Hart’s report states that one reason for so many unfounded beliefs about meth is that it’s more easily available on the black market than other amphetamines, due to easier synthesis. According to internet searches and law enforcement personnel, which Hart cites, the ingredients for meth consist of a few common household products and some over-the-counter cold medicine.
Hart said it’s important to consider why certain people use certain drugs. For example, he says it’s clear why students use adderall, another amphetamine: it helps them stay awake and focus when cramming for finals.
“But once the study period and exams are over, we want to make sure they’re not using it recreationally, chronically,” he said.
When it comes to meth, it’s important to consider the reasons why people are using the drug in the first place.
“For people out in the poor communities, the communities that we care about when it comes to meth, we need to figure out why they’re using it and when they’re using it, and try to understand where their use becomes a problem,” he said. “I dont know. Maybe they work in factories or jobs that require they work when they should be sleeping. In that case it just comes down to making sure they’re attending to their sleep habits.”
The report notes that while the proponents of scare tactics argue that they’re successful based on short term results, over time such tactics tend to be unsuccessful ways to mitigate drug use. This is because drug users and their friends quickly get hip to how unrealistic and ridiculous the billboards and media reports actually are. They’re not based in fact, and they come off as phony, even laughable. Hart said a better way to mitigate drug use and its negative impacts is to be honest and approach it from a realistic, health-based perspective, asking “What is it we’re really concerned about when it comes to meth?”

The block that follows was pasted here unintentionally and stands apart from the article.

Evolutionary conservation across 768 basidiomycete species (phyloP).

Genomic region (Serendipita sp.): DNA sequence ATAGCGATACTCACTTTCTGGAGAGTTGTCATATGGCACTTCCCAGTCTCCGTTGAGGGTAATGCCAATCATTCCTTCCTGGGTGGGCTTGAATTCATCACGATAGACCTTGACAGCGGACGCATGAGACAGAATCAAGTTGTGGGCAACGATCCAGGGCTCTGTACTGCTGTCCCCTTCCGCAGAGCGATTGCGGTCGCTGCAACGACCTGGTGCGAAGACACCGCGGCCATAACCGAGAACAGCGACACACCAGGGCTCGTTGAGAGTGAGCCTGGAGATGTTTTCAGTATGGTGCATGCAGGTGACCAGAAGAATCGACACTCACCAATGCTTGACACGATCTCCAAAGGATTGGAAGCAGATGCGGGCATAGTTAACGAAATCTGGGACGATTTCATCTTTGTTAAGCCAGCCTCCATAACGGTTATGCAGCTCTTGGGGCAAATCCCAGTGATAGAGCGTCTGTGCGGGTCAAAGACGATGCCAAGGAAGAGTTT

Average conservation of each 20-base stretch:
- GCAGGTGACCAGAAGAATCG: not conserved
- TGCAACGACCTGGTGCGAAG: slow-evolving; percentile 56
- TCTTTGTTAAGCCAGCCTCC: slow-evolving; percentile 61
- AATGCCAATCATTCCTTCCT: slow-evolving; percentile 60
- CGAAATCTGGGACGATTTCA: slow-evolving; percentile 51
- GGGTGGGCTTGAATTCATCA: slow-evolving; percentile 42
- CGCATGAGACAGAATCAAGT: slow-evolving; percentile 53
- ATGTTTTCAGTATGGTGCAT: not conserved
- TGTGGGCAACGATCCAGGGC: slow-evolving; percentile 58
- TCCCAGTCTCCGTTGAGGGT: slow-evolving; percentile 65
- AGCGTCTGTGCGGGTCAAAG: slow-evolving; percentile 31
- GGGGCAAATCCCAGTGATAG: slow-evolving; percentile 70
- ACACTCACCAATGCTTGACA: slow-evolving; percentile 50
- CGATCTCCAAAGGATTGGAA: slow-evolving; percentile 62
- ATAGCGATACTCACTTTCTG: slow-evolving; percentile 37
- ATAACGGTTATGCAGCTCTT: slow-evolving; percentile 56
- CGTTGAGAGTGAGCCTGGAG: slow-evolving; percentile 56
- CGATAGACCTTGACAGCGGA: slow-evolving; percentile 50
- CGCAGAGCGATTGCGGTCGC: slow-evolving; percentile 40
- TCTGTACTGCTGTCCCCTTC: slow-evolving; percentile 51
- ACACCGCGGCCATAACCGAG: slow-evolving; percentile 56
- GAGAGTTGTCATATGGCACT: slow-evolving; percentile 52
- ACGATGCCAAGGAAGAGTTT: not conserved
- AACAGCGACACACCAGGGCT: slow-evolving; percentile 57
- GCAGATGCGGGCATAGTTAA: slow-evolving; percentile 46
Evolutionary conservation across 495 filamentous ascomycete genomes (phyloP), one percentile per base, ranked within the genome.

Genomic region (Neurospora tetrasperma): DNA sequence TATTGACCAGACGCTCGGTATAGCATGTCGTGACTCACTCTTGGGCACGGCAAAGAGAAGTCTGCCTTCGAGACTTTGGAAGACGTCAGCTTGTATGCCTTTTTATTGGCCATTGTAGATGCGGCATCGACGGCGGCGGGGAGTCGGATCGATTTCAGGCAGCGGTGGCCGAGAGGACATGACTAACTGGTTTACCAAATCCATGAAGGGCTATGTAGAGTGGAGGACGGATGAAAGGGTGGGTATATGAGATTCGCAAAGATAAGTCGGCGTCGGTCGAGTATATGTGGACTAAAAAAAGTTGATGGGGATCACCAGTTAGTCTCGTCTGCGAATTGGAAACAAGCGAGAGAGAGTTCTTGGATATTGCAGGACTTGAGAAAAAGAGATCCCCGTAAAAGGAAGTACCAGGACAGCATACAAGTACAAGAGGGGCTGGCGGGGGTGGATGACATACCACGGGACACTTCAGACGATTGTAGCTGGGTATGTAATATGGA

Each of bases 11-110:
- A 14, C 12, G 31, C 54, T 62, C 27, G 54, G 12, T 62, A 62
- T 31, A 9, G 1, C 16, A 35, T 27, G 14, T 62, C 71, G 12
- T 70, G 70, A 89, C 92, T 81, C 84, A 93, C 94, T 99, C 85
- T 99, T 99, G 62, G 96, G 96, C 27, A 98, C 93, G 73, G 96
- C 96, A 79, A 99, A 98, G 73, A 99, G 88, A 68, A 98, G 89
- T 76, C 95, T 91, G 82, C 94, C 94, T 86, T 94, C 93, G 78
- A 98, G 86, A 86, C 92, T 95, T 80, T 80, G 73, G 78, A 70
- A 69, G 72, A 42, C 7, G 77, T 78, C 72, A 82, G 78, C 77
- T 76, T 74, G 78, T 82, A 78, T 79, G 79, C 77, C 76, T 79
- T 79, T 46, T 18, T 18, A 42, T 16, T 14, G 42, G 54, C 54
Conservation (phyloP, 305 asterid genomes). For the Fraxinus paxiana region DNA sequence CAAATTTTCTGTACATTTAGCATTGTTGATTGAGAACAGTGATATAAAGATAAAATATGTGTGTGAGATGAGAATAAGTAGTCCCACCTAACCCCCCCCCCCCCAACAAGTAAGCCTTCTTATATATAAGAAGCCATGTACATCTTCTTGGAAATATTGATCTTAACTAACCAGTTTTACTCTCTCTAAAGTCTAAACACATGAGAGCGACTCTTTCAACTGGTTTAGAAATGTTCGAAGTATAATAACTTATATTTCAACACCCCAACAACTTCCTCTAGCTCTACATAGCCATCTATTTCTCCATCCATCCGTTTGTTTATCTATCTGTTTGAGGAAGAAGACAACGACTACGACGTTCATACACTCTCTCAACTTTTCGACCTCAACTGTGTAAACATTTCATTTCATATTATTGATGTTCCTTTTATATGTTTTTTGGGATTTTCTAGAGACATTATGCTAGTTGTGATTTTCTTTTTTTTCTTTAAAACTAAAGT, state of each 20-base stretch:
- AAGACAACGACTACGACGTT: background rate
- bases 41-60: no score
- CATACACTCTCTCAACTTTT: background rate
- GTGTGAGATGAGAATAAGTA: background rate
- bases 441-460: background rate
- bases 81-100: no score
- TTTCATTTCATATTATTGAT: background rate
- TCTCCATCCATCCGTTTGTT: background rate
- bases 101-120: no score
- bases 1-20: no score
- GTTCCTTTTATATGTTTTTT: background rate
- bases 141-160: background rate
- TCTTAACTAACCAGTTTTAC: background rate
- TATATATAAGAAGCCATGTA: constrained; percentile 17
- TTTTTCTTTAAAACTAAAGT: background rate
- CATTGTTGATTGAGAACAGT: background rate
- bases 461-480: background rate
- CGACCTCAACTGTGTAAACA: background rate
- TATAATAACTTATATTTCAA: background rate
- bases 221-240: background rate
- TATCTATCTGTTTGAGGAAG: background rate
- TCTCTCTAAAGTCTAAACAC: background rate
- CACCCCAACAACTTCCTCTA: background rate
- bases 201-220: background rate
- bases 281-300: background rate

Hart said the two major concerns with meth are sleeping and eating habits.
“When you don't sleep there are all kinds of psychological and physiological effects that could happen that are negative,” he said. “So, one of the things we can do is tell people we recognize the real concern with methamphetamine is sleep—decreasing sleep and chronic sleep loss. Therefore let’s make sure you're taking the drug at a time that’s not near bedtime. And if you are, and you’re having sleep disruption, maybe you should try and help them get some sleeping meds or something else to make sure they are sleeping.
“Also, we know one of the things that meth does is it disrupts food intake,” he continued. “People don’t eat as much. We want to make sure that people are continuing to eat and take care of themselves in that regard as well. So let them know that we understand its an important effect of the drug, but they still have got to eat. Those are the things that I would stress with methamphetamine first.”
Hart said it’s important to remember what we learned from the crack panic of the 80s when thinking about meth today, and to be rational when talking about drugs in general.
“The scientific literature on methamphetamine is replete with unwarranted conclusions, which has provided fuel for the implementation of draconian drug policies that exacerbate problems faced by poor people,” he said. “Like I said, we’ve seen this movie before.”